His bakery became extremely successful. Beam Tolliver was able to provide financial security and happiness to his family, his two main goals in life. His hourly rate was so high that he had much wealth to spare. He decided that since the money was of little importance to him, he would save the Evil Mordy from his bleak existence and he offered the beggar a job selling used pagers at a kiosk outside his bakery. Evil Mordy named it “Hit me on my hip” and it became a modestly successful business.
Everyone lived happily ever after…

The End

The moral of this story is that the competition we play hands against is the single biggest factor in our profitability. The first and most important decision to make in any given session is which table to sit down and play. If you play poker in casinos, you likely have many tables to choose from. Don’t put yourself on the players list until you have walked through the room and seen which tables look like the most profitable. Commonly the floor person has multiple choices of available seats at different tables. If you don’t ask them what is available, they will just send you to the first one on their list. Once you get a seat, assess the table again more thoroughly. If you were given an unfavorable table, immediately ask the floor person to be on the table change list for a table that you surveyed and concluded is profitable.

Upon first being seated at the table you want, it is important to select which opponents are weakest. These need to be the players you constantly seek to get in hands with. If they limp and you think you can isolate them with a raise, then do it!! This should certainly be an area of focus for home game players that are stuck with only one table to play. Don’t go overboard and widen your hand range too much. Make sure the hands you are playing against these fish have positive value. Just try to isolate them whenever possible.

As poker players, most of our money comes from the mistakes made by our opponents. Why would you not try to mainly play pots with the players who are constantly making critical mistakes? Too often, ego gets in the way, and players like to try and take down the ‘big stack’ or the tough aggressive player who stands out, while totally missing the loose passive “fish in a barrel” that is floundering right next them.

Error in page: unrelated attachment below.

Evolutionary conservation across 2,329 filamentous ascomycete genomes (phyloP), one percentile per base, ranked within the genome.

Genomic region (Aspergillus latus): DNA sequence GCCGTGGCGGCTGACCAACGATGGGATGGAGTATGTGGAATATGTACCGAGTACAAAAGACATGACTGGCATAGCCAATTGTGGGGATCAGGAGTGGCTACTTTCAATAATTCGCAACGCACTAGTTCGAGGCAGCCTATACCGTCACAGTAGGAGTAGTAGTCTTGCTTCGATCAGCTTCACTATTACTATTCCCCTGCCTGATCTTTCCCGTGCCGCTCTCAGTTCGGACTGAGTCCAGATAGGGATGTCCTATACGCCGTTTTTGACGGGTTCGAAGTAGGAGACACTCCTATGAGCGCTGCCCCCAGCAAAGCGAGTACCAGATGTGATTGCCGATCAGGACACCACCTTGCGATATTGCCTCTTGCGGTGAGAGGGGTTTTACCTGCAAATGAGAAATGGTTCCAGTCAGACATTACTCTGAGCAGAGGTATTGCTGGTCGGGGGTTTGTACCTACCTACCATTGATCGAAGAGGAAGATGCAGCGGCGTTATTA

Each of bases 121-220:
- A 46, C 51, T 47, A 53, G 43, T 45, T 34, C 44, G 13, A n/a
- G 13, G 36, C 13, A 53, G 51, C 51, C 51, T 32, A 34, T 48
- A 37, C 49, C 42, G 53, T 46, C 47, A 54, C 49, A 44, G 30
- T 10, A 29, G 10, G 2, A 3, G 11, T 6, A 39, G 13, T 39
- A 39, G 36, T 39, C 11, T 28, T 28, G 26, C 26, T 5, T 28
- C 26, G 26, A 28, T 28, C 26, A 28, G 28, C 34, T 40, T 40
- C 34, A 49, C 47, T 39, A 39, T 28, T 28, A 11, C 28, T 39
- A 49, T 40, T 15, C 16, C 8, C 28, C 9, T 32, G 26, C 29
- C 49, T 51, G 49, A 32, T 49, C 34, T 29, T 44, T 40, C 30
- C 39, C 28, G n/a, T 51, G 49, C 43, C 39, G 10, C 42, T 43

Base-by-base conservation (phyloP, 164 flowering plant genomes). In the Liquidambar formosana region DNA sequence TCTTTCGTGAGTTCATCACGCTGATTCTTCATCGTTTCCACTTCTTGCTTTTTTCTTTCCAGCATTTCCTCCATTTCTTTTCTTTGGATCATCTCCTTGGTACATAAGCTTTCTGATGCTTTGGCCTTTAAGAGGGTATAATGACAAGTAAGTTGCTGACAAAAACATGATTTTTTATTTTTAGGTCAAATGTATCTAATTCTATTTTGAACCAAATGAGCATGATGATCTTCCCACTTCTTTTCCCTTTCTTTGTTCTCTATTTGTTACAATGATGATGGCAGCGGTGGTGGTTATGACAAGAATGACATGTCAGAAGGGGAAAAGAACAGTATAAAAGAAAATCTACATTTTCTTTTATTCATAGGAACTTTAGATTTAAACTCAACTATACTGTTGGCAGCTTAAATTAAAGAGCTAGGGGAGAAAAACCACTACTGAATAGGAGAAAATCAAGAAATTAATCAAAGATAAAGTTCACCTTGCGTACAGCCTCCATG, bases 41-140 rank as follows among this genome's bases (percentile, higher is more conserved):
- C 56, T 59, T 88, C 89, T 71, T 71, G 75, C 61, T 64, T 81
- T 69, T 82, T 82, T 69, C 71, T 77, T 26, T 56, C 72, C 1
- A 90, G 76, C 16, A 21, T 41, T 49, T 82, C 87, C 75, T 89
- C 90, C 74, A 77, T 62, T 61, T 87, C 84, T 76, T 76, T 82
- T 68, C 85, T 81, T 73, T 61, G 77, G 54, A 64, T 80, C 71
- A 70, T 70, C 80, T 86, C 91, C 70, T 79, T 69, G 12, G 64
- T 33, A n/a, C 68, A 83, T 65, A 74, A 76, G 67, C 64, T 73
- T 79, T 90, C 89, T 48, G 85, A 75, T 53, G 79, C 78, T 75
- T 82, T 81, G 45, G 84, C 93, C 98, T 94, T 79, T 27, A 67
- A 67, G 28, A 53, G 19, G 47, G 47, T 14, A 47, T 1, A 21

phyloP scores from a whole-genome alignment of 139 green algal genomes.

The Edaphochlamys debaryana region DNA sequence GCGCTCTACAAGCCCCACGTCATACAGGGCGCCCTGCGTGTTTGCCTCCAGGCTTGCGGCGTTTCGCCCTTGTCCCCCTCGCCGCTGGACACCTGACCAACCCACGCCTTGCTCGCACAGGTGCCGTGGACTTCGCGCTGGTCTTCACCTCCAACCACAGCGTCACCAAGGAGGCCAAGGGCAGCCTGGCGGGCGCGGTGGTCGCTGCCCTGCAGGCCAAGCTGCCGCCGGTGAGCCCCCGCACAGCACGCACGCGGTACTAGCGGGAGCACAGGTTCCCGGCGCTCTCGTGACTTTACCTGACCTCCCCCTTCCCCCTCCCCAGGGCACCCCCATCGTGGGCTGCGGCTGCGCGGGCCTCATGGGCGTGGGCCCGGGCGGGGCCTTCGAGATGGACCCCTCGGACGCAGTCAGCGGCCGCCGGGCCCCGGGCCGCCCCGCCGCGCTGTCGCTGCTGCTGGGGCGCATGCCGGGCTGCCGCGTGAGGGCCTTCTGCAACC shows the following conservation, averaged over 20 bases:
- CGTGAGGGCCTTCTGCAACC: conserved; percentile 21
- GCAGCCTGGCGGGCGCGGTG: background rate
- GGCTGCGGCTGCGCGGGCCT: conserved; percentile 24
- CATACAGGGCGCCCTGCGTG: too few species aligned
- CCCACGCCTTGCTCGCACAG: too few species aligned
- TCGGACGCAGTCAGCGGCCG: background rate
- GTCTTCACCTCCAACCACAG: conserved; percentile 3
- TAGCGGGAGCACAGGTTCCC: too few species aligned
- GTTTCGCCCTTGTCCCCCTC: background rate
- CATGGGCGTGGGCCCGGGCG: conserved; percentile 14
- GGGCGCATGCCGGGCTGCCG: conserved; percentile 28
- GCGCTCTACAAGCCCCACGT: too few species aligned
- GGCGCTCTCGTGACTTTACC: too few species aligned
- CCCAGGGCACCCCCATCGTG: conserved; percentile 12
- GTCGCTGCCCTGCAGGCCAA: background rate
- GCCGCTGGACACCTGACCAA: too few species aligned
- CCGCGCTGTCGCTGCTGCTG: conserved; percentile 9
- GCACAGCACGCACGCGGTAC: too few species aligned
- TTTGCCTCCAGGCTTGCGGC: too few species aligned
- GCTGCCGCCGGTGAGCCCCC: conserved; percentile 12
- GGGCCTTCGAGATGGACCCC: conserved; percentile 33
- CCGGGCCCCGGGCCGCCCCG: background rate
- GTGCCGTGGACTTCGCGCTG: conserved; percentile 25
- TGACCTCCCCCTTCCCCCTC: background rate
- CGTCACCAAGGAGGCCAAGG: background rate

Don’t be an Evil Mordy. Be the Beam Tolliver!!

Written by: Jason Bloom
July 6th, 2015

Comment(10)

      1. Had a bad week in Vegas during WSOP. Bumped out in position 510 in tournament of 1915 players. Then played cash 1/2 NL games for 6 days. Lost every day. Felt I had been hexed, as my record for the past year was above 70% wins in the 2/4L and 1/2NL games here.

        1. Sorry to hear that. Next year will be better. As your total numbers suggest, you are a winning player. Did you change the range of hands you played during the wsop cash games? What about aggression?

          1. Wish I knew what I had done differently other than making a few mistakes and not getting real action when I had a strong hand. I just think I was hexed:).

  1. I enjoy your blogs a lot. I liked this one a lot, but I need some help. I try to do that, but I have trouble spotting the good players or the fish without playing or atleast watching them for awhile. I could use help spotting them quicker.

    1. Thanks for your comment. Classifying players and tables into categories is very important, but can prove to be easier said then done. First and foremost, identify which kind of table and opponent you play best against. If you do well in crazy loose aggressive games, then seek out large multi-way pots. These tables are often very loud with younger players. If you do better in tight games, seek out quieter games where opponents are older. Loud tables are typically action tables. Avoid games where it looks like everyone is paying attention. The same can be said for individual opponents. Avoid players who are constantly paying attention to the action. Seek out opponents who don’t seem like they are paying attention to the game. Look for large pots moving back and forth between players. A wise tight player can capitalize on the mistakes made in these games. The presence of alcohol is always good of course. The most important factor is to seek out opponents who are not playing to win, and they are everywhere!

  2. Game selection is definitely one of the most overlooked concepts in poker today. It’s surprising how few people even consider it. However I do also believe that, whilst it may be a costly lesson, there is definitely added long term value from playing with players that are considerably better than yourself. It’s beneficial to see what exactly they are doing different to the losing players and trying to analyse their actions. That being said with Training sites and other great sources of free information available now-a-days it may not be the most cost-effective method!